The difference between the set pressure and the closing point pressure is called blowdown and is usually expressed as a percentage of set pressure.

BALANCED BELLOWS VALVES AND BALANCED PISTON VALVES

When superimposed back pressure is variable, a balanced bellows or balanced piston design is recommended. A typical balanced bellow is shown on the right. The bellows or piston is designed with an effective pressure area equal to the seat area of the disc. The bonnet is vented to ensure that the pressure area of the bellows or piston will always be exposed to atmospheric pressure and to provide a telltale sign should the bellows or piston begin to leak. Variations in back pressure, therefore, will have no effect on set pressure. Back pressure may, however, affect flow.
Image of a balanced-bellows, spring-loaded PRV.

OTHER DESIGNS OF RELIEF VALVES

Safety Valve. A safety valve is a pressure relief valve actuated by inlet static pressure and characterized by rapid opening or pop action. (It is normally used for steam and air services.)
  • Low-Lift Safety Valve. A low-lift safety valve is a safety valve in which the disc lifts automatically such that the actual discharge area is determined by the position of the disc.
  • Full-Lift Safety Valve. A full-lift safety valve is a safety valve in which the disc lifts automatically such that the actual discharge area is not determined by the position of the disc.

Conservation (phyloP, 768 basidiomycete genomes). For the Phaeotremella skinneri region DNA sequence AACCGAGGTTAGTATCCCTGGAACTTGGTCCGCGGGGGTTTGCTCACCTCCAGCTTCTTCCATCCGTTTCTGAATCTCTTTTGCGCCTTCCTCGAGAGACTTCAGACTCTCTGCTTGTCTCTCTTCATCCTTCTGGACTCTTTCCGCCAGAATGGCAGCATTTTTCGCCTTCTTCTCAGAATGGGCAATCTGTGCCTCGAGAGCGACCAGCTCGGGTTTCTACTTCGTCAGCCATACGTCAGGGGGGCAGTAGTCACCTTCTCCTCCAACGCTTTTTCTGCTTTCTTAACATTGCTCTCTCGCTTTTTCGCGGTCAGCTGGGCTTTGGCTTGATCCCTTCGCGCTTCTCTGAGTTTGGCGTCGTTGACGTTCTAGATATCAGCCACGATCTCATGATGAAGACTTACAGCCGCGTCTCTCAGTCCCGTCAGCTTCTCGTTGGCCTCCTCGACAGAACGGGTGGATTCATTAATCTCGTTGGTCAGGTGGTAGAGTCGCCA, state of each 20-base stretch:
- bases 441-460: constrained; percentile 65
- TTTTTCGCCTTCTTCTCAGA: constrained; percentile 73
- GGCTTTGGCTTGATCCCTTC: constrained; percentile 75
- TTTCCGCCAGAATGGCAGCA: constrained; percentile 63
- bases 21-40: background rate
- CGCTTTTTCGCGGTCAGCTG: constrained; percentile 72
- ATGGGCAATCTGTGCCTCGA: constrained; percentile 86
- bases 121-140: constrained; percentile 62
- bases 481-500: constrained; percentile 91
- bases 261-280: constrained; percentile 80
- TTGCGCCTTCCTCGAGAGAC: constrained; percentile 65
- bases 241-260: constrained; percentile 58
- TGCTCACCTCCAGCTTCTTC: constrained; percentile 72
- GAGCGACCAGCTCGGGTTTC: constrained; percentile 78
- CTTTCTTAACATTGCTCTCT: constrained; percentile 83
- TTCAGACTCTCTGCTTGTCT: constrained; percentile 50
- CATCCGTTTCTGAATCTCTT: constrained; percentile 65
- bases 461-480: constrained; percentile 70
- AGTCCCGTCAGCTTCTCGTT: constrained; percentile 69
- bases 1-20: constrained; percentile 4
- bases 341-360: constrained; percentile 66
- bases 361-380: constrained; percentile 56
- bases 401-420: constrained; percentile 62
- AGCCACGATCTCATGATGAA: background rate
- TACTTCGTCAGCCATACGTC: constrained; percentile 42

Relief Valve. A relief valve is a pressure relief device actuated by inlet static pressure having a gradual lift generally proportional to the increase in pressure over opening pressure. It may be provided with an enclosed spring housing suitable for closed discharge system application and is primarily used for liquid service.
Safety Relief Valve. A safety relief valve is a pressure relief valve characterized by rapid opening or pop action, or by opening in proportion to the increase in pressure over the opening pressure, depending on the application and may be used either for liquid or compressible fluid.
  • Conventional Safety Relief Valve. A conventional safety relief valve is a pressure relief valve which has its spring housing vented to the discharge side of the valve. The operational characteristics (opening pressure, closing pressure, and relieving capacity) are directly affected by changes of the back pressure on the valve.
  • Balanced Safety Relief Valve. A balanced safety relief valve is a pressure relief valve which incorporates means of minimizing the effect of back pressure on the operational characteristics (opening pressure, closing pressure, and relieving capacity).
Pilot-Operated Pressure Relief Valve. A pilotoperated pressure relief valve is a pressure relief valve in which the major relieving device is combined with and is controlled by a self-actuated auxiliary pressure relief valve.
Power-Actuated Pressure Relief Valve. A poweractuated pressure relief valve is a pressure relief valve in which the major relieving device is combined with and controlled by a device requiring an external source of energy.
Temperature-Actuated Pressure Relief Valve. A temperature-actuated pressure relief valve is a pressure relief valve which may be actuated by external or internal temperature or by pressure on the inlet side.
Vacuum Relief Valve. A vacuum relief valve is a pressure relief device designed to admit fluid to prevent an excessive internal vacuum; it is designed to reclose and prevent further flow of fluid after normal conditions have been restored.

CODES, STANDARDS AND RECOMMENDED PRACTICES